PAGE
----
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Immigrant Labor and the New Precariat. Edition No. 1. Immigration and Society

  • ID: 5225927
  • Book
  • May 2020
  • 200 Pages
  • John Wiley and Sons Ltd
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Immigration has been a contentious issue for decades, but in the twenty-first century it has moved to center stage, propelled by an immigrant threat narrative that blames foreign-born workers, and especially the undocumented, for the collapsing living standards of American workers.  According to that narrative, if immigration were summarily curtailed, border security established, and ""illegal aliens"" removed, the American Dream would be restored.

In this book, Ruth Milkman demonstrates that immigration is not the cause of economic precarity and growing inequality, as Trump and other promoters of the immigrant threat narrative claim. Rather, the influx of low-wage immigrants since the 1970s was a consequence of concerted employer efforts to weaken labor unions, along with neoliberal policies fostering outsourcing, deregulation, and skyrocketing inequality. 

These dynamics have remained largely invisible to the public. The justifiable anger of US-born workers whose jobs have been eliminated or degraded has been tragically misdirected, with even some liberal voices recently advocating immigration restriction. This provocative book argues that progressives should instead challenge right-wing populism, redirecting workers' anger toward employers and political elites, demanding upgraded jobs for foreign-born and US-born workers alike, along with public policies to reduce inequality.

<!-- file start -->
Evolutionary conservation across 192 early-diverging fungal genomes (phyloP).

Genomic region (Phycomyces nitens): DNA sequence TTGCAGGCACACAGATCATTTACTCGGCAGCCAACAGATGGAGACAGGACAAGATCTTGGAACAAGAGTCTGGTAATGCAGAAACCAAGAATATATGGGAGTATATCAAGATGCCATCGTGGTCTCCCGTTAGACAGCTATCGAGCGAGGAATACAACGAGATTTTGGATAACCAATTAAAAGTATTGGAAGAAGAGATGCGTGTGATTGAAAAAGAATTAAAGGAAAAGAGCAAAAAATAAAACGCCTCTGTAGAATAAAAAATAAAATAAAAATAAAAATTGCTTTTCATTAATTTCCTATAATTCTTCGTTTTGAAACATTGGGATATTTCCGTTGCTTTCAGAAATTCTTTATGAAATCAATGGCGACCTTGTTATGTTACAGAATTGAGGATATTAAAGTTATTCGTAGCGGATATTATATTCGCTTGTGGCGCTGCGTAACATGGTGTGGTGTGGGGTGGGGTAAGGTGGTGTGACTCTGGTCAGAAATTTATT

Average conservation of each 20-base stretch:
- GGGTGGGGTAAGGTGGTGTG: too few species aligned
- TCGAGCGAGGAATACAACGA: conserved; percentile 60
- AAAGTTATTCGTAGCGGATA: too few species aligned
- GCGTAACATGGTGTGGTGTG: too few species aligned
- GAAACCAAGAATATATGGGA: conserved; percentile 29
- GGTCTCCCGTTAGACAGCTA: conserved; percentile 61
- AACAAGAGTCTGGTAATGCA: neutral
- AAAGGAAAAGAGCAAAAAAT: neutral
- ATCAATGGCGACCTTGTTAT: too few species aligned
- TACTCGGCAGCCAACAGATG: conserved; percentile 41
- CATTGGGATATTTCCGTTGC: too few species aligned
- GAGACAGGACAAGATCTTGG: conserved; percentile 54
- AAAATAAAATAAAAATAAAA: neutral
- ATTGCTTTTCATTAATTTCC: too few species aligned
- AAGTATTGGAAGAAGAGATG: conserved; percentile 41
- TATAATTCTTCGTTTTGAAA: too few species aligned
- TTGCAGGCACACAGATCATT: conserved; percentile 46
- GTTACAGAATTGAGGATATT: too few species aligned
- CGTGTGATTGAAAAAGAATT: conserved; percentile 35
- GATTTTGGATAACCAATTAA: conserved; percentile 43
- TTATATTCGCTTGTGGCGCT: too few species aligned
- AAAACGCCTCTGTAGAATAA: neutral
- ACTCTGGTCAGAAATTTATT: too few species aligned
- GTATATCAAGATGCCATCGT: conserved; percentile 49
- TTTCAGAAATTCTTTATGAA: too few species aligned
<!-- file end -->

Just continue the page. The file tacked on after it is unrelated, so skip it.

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Introduction
1 Brown-Collar Jobs: Low-Wage Immigrant Workers in the 21st Century
2 Immigration and Labor in Historical Perspective
3 The Eclipse of the New Deal: Labor Degradation, Union Decline, and Immigrant Workers
4 Growing Inequality and Immigrant Employment in Paid Domestic Labor and Service Industry Jobs
5 Immigrant Labor Organizing and Advocacy in the Neoliberal Era       
Conclusion
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Ruth Milkman
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